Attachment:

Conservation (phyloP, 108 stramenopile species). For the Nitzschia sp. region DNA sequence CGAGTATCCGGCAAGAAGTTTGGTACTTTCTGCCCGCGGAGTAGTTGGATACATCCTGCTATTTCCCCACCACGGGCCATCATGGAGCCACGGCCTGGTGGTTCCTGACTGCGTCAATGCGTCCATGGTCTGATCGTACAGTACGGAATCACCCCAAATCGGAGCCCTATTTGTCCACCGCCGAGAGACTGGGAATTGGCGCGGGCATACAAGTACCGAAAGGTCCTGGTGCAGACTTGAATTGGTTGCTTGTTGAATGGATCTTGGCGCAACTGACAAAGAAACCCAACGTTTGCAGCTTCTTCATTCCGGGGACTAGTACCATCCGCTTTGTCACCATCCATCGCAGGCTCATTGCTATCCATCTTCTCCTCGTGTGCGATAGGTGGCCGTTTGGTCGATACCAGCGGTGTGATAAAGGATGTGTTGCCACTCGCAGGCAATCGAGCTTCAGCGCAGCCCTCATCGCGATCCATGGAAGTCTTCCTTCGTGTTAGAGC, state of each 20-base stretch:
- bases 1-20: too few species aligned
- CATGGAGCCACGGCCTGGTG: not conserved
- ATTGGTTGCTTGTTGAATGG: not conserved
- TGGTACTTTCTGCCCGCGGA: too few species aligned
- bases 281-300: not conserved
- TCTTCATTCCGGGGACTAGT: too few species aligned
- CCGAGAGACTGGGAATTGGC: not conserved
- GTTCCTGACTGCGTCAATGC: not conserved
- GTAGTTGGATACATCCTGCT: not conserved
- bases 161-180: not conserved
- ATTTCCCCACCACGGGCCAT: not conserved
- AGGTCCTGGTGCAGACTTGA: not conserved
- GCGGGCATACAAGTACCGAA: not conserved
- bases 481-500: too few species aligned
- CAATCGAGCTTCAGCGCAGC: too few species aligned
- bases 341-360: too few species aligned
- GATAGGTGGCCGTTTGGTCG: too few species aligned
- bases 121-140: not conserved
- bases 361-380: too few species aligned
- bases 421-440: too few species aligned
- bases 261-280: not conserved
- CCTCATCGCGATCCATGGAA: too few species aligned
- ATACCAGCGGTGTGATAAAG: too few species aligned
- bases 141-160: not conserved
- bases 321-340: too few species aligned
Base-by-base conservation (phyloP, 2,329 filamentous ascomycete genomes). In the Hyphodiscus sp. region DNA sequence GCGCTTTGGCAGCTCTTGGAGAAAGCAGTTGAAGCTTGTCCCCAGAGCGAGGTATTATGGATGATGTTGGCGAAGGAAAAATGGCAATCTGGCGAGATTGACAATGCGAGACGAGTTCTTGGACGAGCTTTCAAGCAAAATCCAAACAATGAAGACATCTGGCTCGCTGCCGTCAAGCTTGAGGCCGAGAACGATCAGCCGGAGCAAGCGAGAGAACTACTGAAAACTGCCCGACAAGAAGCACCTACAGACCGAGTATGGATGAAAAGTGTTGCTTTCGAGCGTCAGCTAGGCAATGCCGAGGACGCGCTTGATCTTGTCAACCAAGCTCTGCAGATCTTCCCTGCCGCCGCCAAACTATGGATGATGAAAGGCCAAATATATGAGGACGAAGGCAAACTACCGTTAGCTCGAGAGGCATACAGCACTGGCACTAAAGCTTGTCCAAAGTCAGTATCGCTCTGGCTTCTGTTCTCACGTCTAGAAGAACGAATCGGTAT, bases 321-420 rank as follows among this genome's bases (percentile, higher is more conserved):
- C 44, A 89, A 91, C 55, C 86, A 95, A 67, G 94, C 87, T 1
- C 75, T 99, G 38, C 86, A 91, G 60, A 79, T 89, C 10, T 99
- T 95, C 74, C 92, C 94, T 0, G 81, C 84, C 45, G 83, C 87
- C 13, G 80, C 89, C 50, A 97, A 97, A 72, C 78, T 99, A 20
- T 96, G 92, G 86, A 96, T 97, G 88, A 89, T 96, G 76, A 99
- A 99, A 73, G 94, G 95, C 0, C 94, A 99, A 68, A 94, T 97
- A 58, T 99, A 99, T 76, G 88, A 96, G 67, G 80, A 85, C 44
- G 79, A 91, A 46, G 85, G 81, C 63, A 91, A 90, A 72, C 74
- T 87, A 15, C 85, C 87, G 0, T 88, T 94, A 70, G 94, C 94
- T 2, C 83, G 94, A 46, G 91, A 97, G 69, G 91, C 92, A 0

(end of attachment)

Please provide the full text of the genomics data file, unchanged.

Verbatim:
Conservation (phyloP, 108 stramenopile species). For the Nitzschia sp. region DNA sequence CGAGTATCCGGCAAGAAGTTTGGTACTTTCTGCCCGCGGAGTAGTTGGATACATCCTGCTATTTCCCCACCACGGGCCATCATGGAGCCACGGCCTGGTGGTTCCTGACTGCGTCAATGCGTCCATGGTCTGATCGTACAGTACGGAATCACCCCAAATCGGAGCCCTATTTGTCCACCGCCGAGAGACTGGGAATTGGCGCGGGCATACAAGTACCGAAAGGTCCTGGTGCAGACTTGAATTGGTTGCTTGTTGAATGGATCTTGGCGCAACTGACAAAGAAACCCAACGTTTGCAGCTTCTTCATTCCGGGGACTAGTACCATCCGCTTTGTCACCATCCATCGCAGGCTCATTGCTATCCATCTTCTCCTCGTGTGCGATAGGTGGCCGTTTGGTCGATACCAGCGGTGTGATAAAGGATGTGTTGCCACTCGCAGGCAATCGAGCTTCAGCGCAGCCCTCATCGCGATCCATGGAAGTCTTCCTTCGTGTTAGAGC, state of each 20-base stretch:
- bases 1-20: too few species aligned
- CATGGAGCCACGGCCTGGTG: not conserved
- ATTGGTTGCTTGTTGAATGG: not conserved
- TGGTACTTTCTGCCCGCGGA: too few species aligned
- bases 281-300: not conserved
- TCTTCATTCCGGGGACTAGT: too few species aligned
- CCGAGAGACTGGGAATTGGC: not conserved
- GTTCCTGACTGCGTCAATGC: not conserved
- GTAGTTGGATACATCCTGCT: not conserved
- bases 161-180: not conserved
- ATTTCCCCACCACGGGCCAT: not conserved
- AGGTCCTGGTGCAGACTTGA: not conserved
- GCGGGCATACAAGTACCGAA: not conserved
- bases 481-500: too few species aligned
- CAATCGAGCTTCAGCGCAGC: too few species aligned
- bases 341-360: too few species aligned
- GATAGGTGGCCGTTTGGTCG: too few species aligned
- bases 121-140: not conserved
- bases 361-380: too few species aligned
- bases 421-440: too few species aligned
- bases 261-280: not conserved
- CCTCATCGCGATCCATGGAA: too few species aligned
- ATACCAGCGGTGTGATAAAG: too few species aligned
- bases 141-160: not conserved
- bases 321-340: too few species aligned
Base-by-base conservation (phyloP, 2,329 filamentous ascomycete genomes). In the Hyphodiscus sp. region DNA sequence GCGCTTTGGCAGCTCTTGGAGAAAGCAGTTGAAGCTTGTCCCCAGAGCGAGGTATTATGGATGATGTTGGCGAAGGAAAAATGGCAATCTGGCGAGATTGACAATGCGAGACGAGTTCTTGGACGAGCTTTCAAGCAAAATCCAAACAATGAAGACATCTGGCTCGCTGCCGTCAAGCTTGAGGCCGAGAACGATCAGCCGGAGCAAGCGAGAGAACTACTGAAAACTGCCCGACAAGAAGCACCTACAGACCGAGTATGGATGAAAAGTGTTGCTTTCGAGCGTCAGCTAGGCAATGCCGAGGACGCGCTTGATCTTGTCAACCAAGCTCTGCAGATCTTCCCTGCCGCCGCCAAACTATGGATGATGAAAGGCCAAATATATGAGGACGAAGGCAAACTACCGTTAGCTCGAGAGGCATACAGCACTGGCACTAAAGCTTGTCCAAAGTCAGTATCGCTCTGGCTTCTGTTCTCACGTCTAGAAGAACGAATCGGTAT, bases 321-420 rank as follows among this genome's bases (percentile, higher is more conserved):
- C 44, A 89, A 91, C 55, C 86, A 95, A 67, G 94, C 87, T 1
- C 75, T 99, G 38, C 86, A 91, G 60, A 79, T 89, C 10, T 99
- T 95, C 74, C 92, C 94, T 0, G 81, C 84, C 45, G 83, C 87
- C 13, G 80, C 89, C 50, A 97, A 97, A 72, C 78, T 99, A 20
- T 96, G 92, G 86, A 96, T 97, G 88, A 89, T 96, G 76, A 99
- A 99, A 73, G 94, G 95, C 0, C 94, A 99, A 68, A 94, T 97
- A 58, T 99, A 99, T 76, G 88, A 96, G 67, G 80, A 85, C 44
- G 79, A 91, A 46, G 85, G 81, C 63, A 91, A 90, A 72, C 74
- T 87, A 15, C 85, C 87, G 0, T 88, T 94, A 70, G 94, C 94
- T 2, C 83, G 94, A 46, G 91, A 97, G 69, G 91, C 92, A 0